Halfway between cultural tourism and ecotourism, geotourism is currently booming.
This new way of travelling is targeted towards eco-friendly travellers, who give importance to the environmental, and socioeconomic impact of tourism.
What characterizes geotourism?
The term “geotourism” first appeared in National Geographic Society articles only about 20 years ago.
It is a form of environmentally friendly tourism, which aims to support and enhance the geographical character of a tourism destination, its biodiversity, culture, heritage and the well-being of its local population.
Geotourism relies on the synergy of different modes of action:
- Involvement in the community and local businesses;
- Respect for local traditions and culture;
- Promotion of nature conservation;
- Waste management;
- Resource-saving (quality over quantity);
- Ensuring economic benefits for the local population;
- Encouraging tourists to share their experience of geotourism, mainly through social networks.
How does geotourism relate to sustainable travel?
The aim of sustainable tourism is mainly to reduce the negative impacts of mass tourism on nature and host populations.
It concerns all forms of tourism that are based on respect for nature and concern for the well-being of the inhabitants of the areas visited; geotourism is therefore entirely in line with this approach.
The World Tourism Organization (UNWTO) defines this type of tourism as “a way of travelling that takes into account current and future economic, social and environmental impacts while meeting the needs of visitors, travel professionals and host communities.”
Like the sustainability concept, geotourism focuses on tours in destinations where the discovery of natural landscapes and the culture of local people are the primary motivations of the traveller.
Ecology and the preservation of the ecosystem are also part of the values conveyed by this philosophy.
Geotourism initiatives on the rise
Several projects are emerging to address issues in the earth sciences.
Climate change, natural resource management, and the fluctuating global economy are among the topics considered.
The joint efforts of UNESCO and the GGN (Global Geoparks Network) have made it possible to create quality standards for countries interested in supporting a sustainable economic development strategy that includes tourism.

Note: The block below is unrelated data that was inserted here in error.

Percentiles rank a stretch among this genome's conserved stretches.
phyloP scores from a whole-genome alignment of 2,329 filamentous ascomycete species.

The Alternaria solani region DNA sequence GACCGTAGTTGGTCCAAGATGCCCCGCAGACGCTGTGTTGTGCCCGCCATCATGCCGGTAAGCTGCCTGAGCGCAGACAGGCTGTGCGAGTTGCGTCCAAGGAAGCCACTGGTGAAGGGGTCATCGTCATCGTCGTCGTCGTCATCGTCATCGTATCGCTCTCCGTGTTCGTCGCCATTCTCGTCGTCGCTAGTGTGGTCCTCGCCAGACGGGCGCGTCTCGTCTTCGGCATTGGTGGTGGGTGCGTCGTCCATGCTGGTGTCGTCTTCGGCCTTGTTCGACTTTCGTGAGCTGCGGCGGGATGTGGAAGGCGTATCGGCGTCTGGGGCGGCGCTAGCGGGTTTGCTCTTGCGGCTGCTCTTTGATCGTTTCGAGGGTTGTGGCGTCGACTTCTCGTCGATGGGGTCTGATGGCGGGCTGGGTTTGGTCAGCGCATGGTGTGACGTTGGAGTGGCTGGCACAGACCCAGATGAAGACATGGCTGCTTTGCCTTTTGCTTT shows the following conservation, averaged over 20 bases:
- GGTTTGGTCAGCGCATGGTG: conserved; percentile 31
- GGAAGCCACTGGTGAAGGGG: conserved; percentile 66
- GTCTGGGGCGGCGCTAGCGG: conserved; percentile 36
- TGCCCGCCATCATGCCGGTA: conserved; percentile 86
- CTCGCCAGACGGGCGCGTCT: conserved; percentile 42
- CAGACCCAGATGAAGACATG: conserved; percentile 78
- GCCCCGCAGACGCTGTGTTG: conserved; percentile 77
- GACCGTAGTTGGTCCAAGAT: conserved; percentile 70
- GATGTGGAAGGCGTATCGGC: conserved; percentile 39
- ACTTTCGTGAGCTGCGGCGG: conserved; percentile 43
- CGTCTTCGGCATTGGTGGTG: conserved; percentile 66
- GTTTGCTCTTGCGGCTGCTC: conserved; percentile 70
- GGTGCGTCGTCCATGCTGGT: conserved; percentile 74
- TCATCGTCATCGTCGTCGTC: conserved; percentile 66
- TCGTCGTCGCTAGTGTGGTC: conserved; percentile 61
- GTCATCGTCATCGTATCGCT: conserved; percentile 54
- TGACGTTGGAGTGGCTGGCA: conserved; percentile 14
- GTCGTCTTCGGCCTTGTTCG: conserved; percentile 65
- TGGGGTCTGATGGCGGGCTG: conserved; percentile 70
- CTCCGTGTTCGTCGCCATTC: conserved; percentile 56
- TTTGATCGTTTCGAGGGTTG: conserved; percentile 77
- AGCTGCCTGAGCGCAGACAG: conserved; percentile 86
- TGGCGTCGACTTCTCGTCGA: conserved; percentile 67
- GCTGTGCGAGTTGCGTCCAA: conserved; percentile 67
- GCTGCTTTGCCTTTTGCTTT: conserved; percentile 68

There are already 77 geoparks across the globe, including several in Europe.
The geopark concept has three main components:
- The preservation of the geological features of a site,
- Stimulation of the regional economy
- Organizing activities to inform people about the benefits of sustainable tourism.
These initiatives are most often centred around spectacular places such as fjords, canyons, mines, glaciers, etc.
Besides, new partnerships with several scientists and researchers have made it possible to promote the heritage of sites that were previously less touristy.
Where to experience geotourism?
There is a vast choice of ideal destinations to experience geotourism.
Here are three ideas of destinations in the world where to practice it:
The Monts d’Ardèche Regional Nature Park, France
In this Park, more than 300 million years old, nothing is missing to fascinate travellers who love geology.
The area still bears the deep traces of ancient volcanoes; this place is full of geosites that are remarkable for their educational and aesthetic quality, but also for their rarity.
To enhance its heritage, the Parc des Monts d’Ardèche has applied for the world Geopark label supported by UNESCO.
The Ray-Pic waterfall (Péreyres), the Mont-Gerbier-de-Jonc, the Devil’s Bridge (Thueyts), the Mont Mézenc, the Aizac and the Jaujac Coupes are the must-see sites.
The Oki Islands Geopark in Japan
Inscribed on UNESCO’s list of World Geoparks, this territory in the Sea of Japan consists of 180 uninhabited islets and four inhabited islands.
More than 100 geosites focusing on the links created between ecosystems, culture and geohistory over time can be found here.
On many of these islands, visitors can admire tall, ancient trees and massive rocks sculpted by nature that have inspired tales and legends.
Dogo Island, in particular, is characterized by its large, dense and lush wooded areas, where magnificent temples and sanctuaries are hidden.
The Masungi Reserve in the Philippines
One can only be impressed by the immense network of rope walls and suspension bridges installed between the karst cliffs.
The Masungi geotourism project was designed to protect the forest that was threatened by illegal logging.
For almost 20 years, the challenge was met with the support of local community activities.
Today, we are witnessing the full restoration of this site and its development for tourism.
The Masungi Reserve has recovered 90% of its forest and wildlife is now back.
Geotourism and the future
The trend towards geotourism is set to grow over the next few decades, but always in line with environmental, social and political developments.
China, for example, could become a popular destination by 2030.
Due to its high air pollution levels, it is expected that China will have to turn towards environmental protection and a more responsible approach to tourism.
Geotourism will continue to evolve and have a positive impact on the world when travellers choose from the very beginning tourism oprerators that already engaged in ethical, socially inclusive and environmentally friendly travel.
Ever experienced Geotourism ? Share your story in the comments.